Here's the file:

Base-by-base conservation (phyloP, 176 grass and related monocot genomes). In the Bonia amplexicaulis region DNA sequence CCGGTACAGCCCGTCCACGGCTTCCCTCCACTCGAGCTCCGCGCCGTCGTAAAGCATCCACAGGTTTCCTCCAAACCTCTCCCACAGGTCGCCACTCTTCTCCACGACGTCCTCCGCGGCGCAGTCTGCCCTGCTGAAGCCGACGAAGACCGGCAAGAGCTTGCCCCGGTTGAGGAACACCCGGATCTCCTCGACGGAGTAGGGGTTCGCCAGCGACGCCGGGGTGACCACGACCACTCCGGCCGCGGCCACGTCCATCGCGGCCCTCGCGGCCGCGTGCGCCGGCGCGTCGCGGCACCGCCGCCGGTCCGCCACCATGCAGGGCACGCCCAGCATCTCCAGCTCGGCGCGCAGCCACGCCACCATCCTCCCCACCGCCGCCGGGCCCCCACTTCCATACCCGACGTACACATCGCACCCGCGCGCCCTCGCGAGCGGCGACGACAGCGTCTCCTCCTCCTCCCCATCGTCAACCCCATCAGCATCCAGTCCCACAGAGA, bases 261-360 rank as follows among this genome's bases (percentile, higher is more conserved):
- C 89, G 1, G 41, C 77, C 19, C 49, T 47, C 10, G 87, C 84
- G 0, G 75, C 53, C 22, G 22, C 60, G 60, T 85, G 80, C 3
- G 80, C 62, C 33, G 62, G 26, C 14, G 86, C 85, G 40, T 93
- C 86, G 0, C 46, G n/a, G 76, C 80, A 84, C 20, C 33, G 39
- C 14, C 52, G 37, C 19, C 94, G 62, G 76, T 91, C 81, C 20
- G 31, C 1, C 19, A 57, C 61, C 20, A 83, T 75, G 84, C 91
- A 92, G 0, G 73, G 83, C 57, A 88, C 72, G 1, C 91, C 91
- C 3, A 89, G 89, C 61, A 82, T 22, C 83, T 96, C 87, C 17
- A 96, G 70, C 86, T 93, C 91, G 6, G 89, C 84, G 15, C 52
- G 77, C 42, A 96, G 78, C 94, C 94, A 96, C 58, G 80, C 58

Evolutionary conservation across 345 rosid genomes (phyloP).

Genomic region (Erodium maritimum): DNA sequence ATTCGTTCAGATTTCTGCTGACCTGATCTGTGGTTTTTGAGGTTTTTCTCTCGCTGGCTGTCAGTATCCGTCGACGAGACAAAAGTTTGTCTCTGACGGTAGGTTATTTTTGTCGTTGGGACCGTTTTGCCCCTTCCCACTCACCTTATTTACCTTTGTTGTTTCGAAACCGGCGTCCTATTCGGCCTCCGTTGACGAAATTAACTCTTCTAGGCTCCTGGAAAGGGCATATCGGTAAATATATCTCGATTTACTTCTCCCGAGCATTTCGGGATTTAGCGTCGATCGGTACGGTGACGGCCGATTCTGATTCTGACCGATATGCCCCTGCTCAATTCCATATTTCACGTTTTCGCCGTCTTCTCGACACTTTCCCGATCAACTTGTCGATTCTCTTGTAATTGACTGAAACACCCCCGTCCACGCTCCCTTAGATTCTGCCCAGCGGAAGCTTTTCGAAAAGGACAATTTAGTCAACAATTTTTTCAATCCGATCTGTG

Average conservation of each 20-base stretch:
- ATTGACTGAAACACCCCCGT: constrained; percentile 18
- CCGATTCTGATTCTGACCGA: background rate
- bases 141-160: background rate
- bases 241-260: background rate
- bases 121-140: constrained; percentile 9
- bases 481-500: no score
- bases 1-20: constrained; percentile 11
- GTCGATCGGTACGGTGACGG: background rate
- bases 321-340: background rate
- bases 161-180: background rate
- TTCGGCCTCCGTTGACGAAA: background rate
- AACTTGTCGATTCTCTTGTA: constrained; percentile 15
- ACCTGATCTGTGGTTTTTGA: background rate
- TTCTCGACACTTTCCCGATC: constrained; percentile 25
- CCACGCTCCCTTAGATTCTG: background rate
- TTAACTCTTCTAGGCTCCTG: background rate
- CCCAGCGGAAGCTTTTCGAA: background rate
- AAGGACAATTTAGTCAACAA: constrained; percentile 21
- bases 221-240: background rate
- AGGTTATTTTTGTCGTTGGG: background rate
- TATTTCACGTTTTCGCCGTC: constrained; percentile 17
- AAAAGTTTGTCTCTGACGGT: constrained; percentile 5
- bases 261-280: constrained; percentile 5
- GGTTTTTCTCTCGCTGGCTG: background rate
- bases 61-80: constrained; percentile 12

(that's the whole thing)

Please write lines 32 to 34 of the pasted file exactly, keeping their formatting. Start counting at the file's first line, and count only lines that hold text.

- AAGGACAATTTAGTCAACAA: constrained; percentile 21
- bases 221-240: background rate
- AGGTTATTTTTGTCGTTGGG: background rate